We don't celebrate Christmas so much in my country. But we do go out sometimes and play with the snow because January is the coldest month. We celebrate New Year a lot more than Christmas. On New Year's day we put a lot of glass balls and other glass stuff on the Christmas tree. We count to twelve while the clock rings twelve times at twelve o'clock in the night. We also put chocolate candies with paper around them so you can hang them on the tree and when it's time to eat then it feels like the tree is giving candy to us. In Russia we pretend that Santa Claus gives us presents. If you translate the Russian Santa's name you will get something like Grandfather Frost.
Education in Russia
Russian Ice Slides
Rollercoasters can trace their origins back to the russian ice slides. Russian Ice slides, which first appeared in the 1700's were amusement devices found at fairs all over Russia. A slide consisted of a steep drop made entirely of ice, occasionally a few creative people added a small series of bumps at the end. The rider rode in a sled that was made either of wood or ice, with ice being common. Sand was placed at the end to slow the sleds down. The person sat on a straw patch and held on to a rope tied through a hole drilled in the ice block. These early rides were quite popular, and soon flourished. At this time sliding down the slides was a risky business and required skill on behalf of the rider, so skilled guides made their services available to novice riders for a fee.
While these slides grew in popularity in Russia, a French businessman, decided to build an Ice Slide in France, unfortunately the French climate was not suited to this and the ice soon melted, leaving what some have dubbed a "slurpee slide". Not discouraged, he decided to build an all weather version of the ride, using a waxed wooden slope and hills, and a wood sled with rollers on the bottom. This perfectly simulated the Russian version and allowed for wide-spread exposure, as well as some private and indoor models to be built. Just as with the Russian version however, skill was needed to drive the sleds, so accidents were common. Strangely, however, the more accidents these early French rides had, the more people were drawn to them.
The next step was to create a crude track structure to insure each rider goes down in a straight line, as planned, and improving the safety by avoiding collisions. During this time a racing model was made with two people sledding from the same high point, taking opposing curving drops down to the ground level, and then through a 'helix'. This ride proved immensely popular and wagering was even made on who would finish first.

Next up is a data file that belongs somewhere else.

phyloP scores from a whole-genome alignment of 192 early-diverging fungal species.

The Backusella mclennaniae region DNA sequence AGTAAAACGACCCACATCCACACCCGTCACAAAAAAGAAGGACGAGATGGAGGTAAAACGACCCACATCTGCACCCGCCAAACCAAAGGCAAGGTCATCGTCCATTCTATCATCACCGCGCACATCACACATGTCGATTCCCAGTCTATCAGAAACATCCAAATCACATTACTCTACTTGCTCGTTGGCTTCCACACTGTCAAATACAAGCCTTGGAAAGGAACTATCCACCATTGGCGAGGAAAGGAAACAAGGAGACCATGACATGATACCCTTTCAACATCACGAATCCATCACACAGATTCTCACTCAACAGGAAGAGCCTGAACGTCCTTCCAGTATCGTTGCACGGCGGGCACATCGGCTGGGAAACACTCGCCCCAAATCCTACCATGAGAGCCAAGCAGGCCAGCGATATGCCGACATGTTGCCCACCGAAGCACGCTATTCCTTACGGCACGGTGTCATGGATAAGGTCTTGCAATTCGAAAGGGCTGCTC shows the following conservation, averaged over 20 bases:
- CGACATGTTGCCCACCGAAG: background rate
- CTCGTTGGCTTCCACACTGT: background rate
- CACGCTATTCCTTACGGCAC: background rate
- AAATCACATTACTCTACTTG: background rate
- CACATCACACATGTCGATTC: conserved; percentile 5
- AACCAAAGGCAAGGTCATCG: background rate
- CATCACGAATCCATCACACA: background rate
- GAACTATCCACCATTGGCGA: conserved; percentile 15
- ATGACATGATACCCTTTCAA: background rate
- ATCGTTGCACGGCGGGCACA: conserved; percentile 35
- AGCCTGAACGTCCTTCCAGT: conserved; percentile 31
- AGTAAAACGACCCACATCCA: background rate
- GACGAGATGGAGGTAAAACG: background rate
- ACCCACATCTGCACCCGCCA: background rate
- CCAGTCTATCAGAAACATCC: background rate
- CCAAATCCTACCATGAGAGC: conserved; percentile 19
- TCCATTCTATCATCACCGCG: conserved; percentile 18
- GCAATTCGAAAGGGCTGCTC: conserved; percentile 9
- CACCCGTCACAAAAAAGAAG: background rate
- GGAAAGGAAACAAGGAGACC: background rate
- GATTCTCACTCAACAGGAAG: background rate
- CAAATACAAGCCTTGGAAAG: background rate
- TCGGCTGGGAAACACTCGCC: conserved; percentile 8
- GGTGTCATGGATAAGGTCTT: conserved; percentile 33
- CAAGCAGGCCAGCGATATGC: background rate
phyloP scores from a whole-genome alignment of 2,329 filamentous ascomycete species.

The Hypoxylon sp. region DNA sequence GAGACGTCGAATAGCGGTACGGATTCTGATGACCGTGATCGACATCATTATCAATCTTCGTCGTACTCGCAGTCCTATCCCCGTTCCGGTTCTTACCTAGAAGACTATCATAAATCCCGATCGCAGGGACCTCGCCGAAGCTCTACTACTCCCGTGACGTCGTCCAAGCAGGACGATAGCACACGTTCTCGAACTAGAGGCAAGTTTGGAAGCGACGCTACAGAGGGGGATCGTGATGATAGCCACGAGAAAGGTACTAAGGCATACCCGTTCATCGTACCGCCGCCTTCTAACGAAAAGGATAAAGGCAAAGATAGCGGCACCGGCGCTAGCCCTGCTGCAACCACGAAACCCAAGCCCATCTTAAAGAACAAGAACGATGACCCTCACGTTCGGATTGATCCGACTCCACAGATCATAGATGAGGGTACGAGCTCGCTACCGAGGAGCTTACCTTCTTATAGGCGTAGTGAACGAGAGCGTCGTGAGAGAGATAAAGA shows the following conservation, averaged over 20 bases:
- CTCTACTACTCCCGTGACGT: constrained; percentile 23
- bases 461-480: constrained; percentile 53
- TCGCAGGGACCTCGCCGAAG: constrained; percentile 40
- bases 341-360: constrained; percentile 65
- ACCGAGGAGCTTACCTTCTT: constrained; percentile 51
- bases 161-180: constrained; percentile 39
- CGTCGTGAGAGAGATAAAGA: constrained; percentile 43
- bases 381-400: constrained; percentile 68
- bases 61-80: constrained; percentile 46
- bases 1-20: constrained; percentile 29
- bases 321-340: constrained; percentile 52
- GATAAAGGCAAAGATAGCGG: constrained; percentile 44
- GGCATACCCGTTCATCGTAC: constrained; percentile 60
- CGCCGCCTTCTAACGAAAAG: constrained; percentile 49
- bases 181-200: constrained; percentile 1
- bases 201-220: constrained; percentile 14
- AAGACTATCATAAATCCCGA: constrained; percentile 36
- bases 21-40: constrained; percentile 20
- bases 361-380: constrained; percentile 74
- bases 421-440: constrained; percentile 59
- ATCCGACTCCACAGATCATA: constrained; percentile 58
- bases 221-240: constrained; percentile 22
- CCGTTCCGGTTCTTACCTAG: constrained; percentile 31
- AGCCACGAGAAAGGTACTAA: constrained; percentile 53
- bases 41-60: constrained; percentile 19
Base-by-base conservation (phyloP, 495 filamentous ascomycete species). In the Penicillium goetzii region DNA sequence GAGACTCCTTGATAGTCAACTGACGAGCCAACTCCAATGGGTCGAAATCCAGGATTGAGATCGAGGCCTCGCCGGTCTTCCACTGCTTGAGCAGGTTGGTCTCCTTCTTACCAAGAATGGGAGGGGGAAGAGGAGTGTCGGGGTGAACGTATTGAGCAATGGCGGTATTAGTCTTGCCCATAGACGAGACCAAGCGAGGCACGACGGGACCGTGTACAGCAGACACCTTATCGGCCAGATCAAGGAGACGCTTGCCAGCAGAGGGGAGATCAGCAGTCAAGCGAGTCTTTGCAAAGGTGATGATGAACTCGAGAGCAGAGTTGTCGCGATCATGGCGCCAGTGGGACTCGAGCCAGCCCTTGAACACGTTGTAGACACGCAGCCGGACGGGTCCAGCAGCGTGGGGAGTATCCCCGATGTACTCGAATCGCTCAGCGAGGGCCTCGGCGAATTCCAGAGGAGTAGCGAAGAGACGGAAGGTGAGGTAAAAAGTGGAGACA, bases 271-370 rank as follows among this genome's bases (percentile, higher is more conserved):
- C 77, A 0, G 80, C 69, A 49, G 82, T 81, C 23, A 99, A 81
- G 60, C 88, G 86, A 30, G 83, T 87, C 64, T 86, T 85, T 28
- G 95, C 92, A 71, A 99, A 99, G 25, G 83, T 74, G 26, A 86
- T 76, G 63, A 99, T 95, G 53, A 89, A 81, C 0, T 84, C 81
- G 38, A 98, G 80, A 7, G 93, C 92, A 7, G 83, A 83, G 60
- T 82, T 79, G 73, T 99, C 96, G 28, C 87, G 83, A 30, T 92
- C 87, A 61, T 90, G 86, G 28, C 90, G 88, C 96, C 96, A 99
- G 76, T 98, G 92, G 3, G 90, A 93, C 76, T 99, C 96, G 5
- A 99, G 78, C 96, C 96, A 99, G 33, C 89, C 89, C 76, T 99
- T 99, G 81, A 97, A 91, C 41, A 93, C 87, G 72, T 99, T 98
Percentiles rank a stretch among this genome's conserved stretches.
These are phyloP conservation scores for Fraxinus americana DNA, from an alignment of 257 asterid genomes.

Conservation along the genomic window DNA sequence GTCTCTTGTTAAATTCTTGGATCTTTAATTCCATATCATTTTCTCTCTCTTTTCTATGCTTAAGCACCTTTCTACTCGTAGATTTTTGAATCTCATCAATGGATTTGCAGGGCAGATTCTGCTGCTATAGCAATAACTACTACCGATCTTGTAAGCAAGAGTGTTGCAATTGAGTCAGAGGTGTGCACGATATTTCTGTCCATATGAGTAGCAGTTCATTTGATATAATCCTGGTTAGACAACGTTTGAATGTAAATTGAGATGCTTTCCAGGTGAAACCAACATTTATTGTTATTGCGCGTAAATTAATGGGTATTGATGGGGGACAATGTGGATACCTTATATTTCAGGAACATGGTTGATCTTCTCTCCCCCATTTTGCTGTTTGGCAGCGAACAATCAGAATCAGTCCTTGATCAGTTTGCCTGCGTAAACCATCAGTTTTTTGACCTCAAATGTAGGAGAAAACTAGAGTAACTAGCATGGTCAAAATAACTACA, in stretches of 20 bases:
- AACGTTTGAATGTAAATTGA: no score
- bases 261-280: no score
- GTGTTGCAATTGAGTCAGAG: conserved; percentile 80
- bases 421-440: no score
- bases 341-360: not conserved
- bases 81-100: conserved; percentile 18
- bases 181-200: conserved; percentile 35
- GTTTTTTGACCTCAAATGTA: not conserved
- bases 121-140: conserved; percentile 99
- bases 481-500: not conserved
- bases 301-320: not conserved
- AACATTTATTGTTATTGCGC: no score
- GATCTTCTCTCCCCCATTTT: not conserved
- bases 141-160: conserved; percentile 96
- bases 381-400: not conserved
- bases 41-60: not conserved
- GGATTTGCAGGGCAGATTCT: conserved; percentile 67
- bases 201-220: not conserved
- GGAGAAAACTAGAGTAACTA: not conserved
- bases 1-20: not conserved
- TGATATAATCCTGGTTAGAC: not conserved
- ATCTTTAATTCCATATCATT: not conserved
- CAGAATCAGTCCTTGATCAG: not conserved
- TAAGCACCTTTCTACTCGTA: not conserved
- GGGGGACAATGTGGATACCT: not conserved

During this early point in coaster history, the first attempt at a loop-the-loop was made in France, in the 1850's. This ride called the Centrifuge Railway, featured a early coaster car (a seat attached to a chassis) that would travel through a loop with nothing but sheer centrifugal force holding both the car to the track, and the rider to the car. This idea was quickly stopped by wary government officials who stopped it's introduction after one accident.
The first Russian nesting doll (matryoshka) was born in 1890 in the workshop "Children's Education" situated in Abramtsevo estate new Moscow. The owner of Abramtsevo was Sava Mamontov - industrialist and a patron of the arts.
The end of the 19 century in Russia was a time of great economic and cultural development. Mamontov was one of the first who patronized artist who were possessed by the idea of the creation of a new Russian style. Many famous Russian artists worked along with folk craftsmen in workshops Mamontov.
Once at a tradition Saturday meeting somebody brought a funny Japanese figurine of a good-nature bold head old man Fukuruma. The doll consisted of some other figurines nestled one another. It had 7 figurines. There was a legend that the first doll of such type on Island Honshu where Fukuruma was brought from was made by unknown Russian monk.
Really, this type of nesting toys was well known before - Russian crafters turned wooden Easter
Russian wooden dolls within smaller dolls were called matryoshka. In old Russian among peasants the name Matryona or Matriosha was a very popular female name. Scholars says this name has a Latin root "mater" and means "Mother". This name was associated with the image of of a mother of a big peasant family who was very healthy and had a portly figure.
Subsequently, it became a symbolic name and was used specially to image brightly painted wooden figurines made in a such way that they could taken apart to reveal smaller dolls fitting inside one another
In some books it is often mentioned that the first matryoshka was made by hand. It is far from being truth. As a wooden forms for matryoshkas are turned it is consider that some mechanic tolls must be applied. Really for this operation were used and still are used quite primitive lathe (machine). The idea is that a suitable piece of wood is fixed in a rotating shaft and then is worked out. In old times a shaft was rotated using water (like a mill) or force of people. Now the same lathes are used but they are moved by electricity engines.